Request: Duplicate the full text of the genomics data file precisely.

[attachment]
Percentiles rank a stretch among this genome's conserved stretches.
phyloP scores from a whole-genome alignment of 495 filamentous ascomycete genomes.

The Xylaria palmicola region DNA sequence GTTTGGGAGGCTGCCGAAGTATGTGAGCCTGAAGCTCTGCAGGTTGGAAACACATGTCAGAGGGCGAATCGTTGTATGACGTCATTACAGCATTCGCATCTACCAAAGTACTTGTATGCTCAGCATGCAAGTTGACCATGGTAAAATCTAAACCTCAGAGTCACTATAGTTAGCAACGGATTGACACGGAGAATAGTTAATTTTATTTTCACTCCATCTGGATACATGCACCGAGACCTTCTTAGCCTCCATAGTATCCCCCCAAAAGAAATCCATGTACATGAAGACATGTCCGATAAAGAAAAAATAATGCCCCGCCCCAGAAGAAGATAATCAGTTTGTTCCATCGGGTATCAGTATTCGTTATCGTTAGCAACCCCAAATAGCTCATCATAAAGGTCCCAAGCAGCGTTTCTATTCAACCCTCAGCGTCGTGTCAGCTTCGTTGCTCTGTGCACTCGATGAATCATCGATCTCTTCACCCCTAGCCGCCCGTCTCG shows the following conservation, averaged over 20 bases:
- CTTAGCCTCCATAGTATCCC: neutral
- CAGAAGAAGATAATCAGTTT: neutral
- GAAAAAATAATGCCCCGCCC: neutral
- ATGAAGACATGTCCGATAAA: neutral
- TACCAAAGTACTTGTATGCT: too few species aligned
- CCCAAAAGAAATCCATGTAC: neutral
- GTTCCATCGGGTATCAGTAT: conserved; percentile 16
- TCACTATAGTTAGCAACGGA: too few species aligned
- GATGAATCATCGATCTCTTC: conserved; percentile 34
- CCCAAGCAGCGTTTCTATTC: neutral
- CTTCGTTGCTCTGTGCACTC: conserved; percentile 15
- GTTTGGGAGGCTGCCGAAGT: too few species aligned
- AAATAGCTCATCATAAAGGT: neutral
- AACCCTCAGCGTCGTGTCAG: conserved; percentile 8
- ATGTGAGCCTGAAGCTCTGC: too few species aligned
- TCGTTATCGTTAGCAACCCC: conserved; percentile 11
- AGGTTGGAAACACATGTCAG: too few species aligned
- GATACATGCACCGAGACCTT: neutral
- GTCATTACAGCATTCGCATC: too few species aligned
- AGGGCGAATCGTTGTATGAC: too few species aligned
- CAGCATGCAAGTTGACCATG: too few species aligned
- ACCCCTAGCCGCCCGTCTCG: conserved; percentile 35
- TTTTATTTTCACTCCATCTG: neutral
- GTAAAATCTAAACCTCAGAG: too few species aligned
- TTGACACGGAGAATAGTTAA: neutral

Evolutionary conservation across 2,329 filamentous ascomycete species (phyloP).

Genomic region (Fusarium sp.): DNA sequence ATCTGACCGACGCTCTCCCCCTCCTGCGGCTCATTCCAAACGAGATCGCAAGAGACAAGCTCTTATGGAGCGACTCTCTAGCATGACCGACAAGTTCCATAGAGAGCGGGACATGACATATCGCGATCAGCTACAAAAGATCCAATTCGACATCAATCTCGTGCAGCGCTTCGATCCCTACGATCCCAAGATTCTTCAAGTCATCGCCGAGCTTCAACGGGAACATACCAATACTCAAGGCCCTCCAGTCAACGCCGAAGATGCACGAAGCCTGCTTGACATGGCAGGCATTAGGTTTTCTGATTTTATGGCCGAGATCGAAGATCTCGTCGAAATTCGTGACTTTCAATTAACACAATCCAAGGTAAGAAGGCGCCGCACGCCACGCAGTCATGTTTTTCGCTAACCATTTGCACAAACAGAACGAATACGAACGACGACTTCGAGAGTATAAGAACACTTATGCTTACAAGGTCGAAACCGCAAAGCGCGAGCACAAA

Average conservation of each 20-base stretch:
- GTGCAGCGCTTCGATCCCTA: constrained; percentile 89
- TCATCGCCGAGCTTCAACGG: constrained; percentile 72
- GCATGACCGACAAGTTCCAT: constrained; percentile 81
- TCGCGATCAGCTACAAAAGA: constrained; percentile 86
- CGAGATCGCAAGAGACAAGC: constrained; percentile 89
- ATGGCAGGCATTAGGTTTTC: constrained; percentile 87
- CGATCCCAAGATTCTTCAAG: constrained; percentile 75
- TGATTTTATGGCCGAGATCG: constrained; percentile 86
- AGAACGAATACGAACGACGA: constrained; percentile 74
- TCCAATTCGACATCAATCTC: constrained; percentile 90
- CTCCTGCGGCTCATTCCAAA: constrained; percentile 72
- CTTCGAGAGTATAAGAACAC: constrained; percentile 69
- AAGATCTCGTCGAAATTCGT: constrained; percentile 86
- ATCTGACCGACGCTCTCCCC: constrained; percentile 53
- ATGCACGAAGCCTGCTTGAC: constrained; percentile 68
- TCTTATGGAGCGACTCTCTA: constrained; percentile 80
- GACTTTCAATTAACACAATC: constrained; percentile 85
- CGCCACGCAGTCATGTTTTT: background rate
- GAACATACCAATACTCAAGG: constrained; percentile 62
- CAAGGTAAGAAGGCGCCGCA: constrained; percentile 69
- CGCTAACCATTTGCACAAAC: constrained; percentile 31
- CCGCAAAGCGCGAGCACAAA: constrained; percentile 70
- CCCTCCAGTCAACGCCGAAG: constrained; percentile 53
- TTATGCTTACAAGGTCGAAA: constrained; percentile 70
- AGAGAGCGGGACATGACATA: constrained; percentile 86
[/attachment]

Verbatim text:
Percentiles rank a stretch among this genome's conserved stretches.
phyloP scores from a whole-genome alignment of 495 filamentous ascomycete genomes.

The Xylaria palmicola region DNA sequence GTTTGGGAGGCTGCCGAAGTATGTGAGCCTGAAGCTCTGCAGGTTGGAAACACATGTCAGAGGGCGAATCGTTGTATGACGTCATTACAGCATTCGCATCTACCAAAGTACTTGTATGCTCAGCATGCAAGTTGACCATGGTAAAATCTAAACCTCAGAGTCACTATAGTTAGCAACGGATTGACACGGAGAATAGTTAATTTTATTTTCACTCCATCTGGATACATGCACCGAGACCTTCTTAGCCTCCATAGTATCCCCCCAAAAGAAATCCATGTACATGAAGACATGTCCGATAAAGAAAAAATAATGCCCCGCCCCAGAAGAAGATAATCAGTTTGTTCCATCGGGTATCAGTATTCGTTATCGTTAGCAACCCCAAATAGCTCATCATAAAGGTCCCAAGCAGCGTTTCTATTCAACCCTCAGCGTCGTGTCAGCTTCGTTGCTCTGTGCACTCGATGAATCATCGATCTCTTCACCCCTAGCCGCCCGTCTCG shows the following conservation, averaged over 20 bases:
- CTTAGCCTCCATAGTATCCC: neutral
- CAGAAGAAGATAATCAGTTT: neutral
- GAAAAAATAATGCCCCGCCC: neutral
- ATGAAGACATGTCCGATAAA: neutral
- TACCAAAGTACTTGTATGCT: too few species aligned
- CCCAAAAGAAATCCATGTAC: neutral
- GTTCCATCGGGTATCAGTAT: conserved; percentile 16
- TCACTATAGTTAGCAACGGA: too few species aligned
- GATGAATCATCGATCTCTTC: conserved; percentile 34
- CCCAAGCAGCGTTTCTATTC: neutral
- CTTCGTTGCTCTGTGCACTC: conserved; percentile 15
- GTTTGGGAGGCTGCCGAAGT: too few species aligned
- AAATAGCTCATCATAAAGGT: neutral
- AACCCTCAGCGTCGTGTCAG: conserved; percentile 8
- ATGTGAGCCTGAAGCTCTGC: too few species aligned
- TCGTTATCGTTAGCAACCCC: conserved; percentile 11
- AGGTTGGAAACACATGTCAG: too few species aligned
- GATACATGCACCGAGACCTT: neutral
- GTCATTACAGCATTCGCATC: too few species aligned
- AGGGCGAATCGTTGTATGAC: too few species aligned
- CAGCATGCAAGTTGACCATG: too few species aligned
- ACCCCTAGCCGCCCGTCTCG: conserved; percentile 35
- TTTTATTTTCACTCCATCTG: neutral
- GTAAAATCTAAACCTCAGAG: too few species aligned
- TTGACACGGAGAATAGTTAA: neutral

Evolutionary conservation across 2,329 filamentous ascomycete species (phyloP).

Genomic region (Fusarium sp.): DNA sequence ATCTGACCGACGCTCTCCCCCTCCTGCGGCTCATTCCAAACGAGATCGCAAGAGACAAGCTCTTATGGAGCGACTCTCTAGCATGACCGACAAGTTCCATAGAGAGCGGGACATGACATATCGCGATCAGCTACAAAAGATCCAATTCGACATCAATCTCGTGCAGCGCTTCGATCCCTACGATCCCAAGATTCTTCAAGTCATCGCCGAGCTTCAACGGGAACATACCAATACTCAAGGCCCTCCAGTCAACGCCGAAGATGCACGAAGCCTGCTTGACATGGCAGGCATTAGGTTTTCTGATTTTATGGCCGAGATCGAAGATCTCGTCGAAATTCGTGACTTTCAATTAACACAATCCAAGGTAAGAAGGCGCCGCACGCCACGCAGTCATGTTTTTCGCTAACCATTTGCACAAACAGAACGAATACGAACGACGACTTCGAGAGTATAAGAACACTTATGCTTACAAGGTCGAAACCGCAAAGCGCGAGCACAAA

Average conservation of each 20-base stretch:
- GTGCAGCGCTTCGATCCCTA: constrained; percentile 89
- TCATCGCCGAGCTTCAACGG: constrained; percentile 72
- GCATGACCGACAAGTTCCAT: constrained; percentile 81
- TCGCGATCAGCTACAAAAGA: constrained; percentile 86
- CGAGATCGCAAGAGACAAGC: constrained; percentile 89
- ATGGCAGGCATTAGGTTTTC: constrained; percentile 87
- CGATCCCAAGATTCTTCAAG: constrained; percentile 75
- TGATTTTATGGCCGAGATCG: constrained; percentile 86
- AGAACGAATACGAACGACGA: constrained; percentile 74
- TCCAATTCGACATCAATCTC: constrained; percentile 90
- CTCCTGCGGCTCATTCCAAA: constrained; percentile 72
- CTTCGAGAGTATAAGAACAC: constrained; percentile 69
- AAGATCTCGTCGAAATTCGT: constrained; percentile 86
- ATCTGACCGACGCTCTCCCC: constrained; percentile 53
- ATGCACGAAGCCTGCTTGAC: constrained; percentile 68
- TCTTATGGAGCGACTCTCTA: constrained; percentile 80
- GACTTTCAATTAACACAATC: constrained; percentile 85
- CGCCACGCAGTCATGTTTTT: background rate
- GAACATACCAATACTCAAGG: constrained; percentile 62
- CAAGGTAAGAAGGCGCCGCA: constrained; percentile 69
- CGCTAACCATTTGCACAAAC: constrained; percentile 31
- CCGCAAAGCGCGAGCACAAA: constrained; percentile 70
- CCCTCCAGTCAACGCCGAAG: constrained; percentile 53
- TTATGCTTACAAGGTCGAAA: constrained; percentile 70
- AGAGAGCGGGACATGACATA: constrained; percentile 86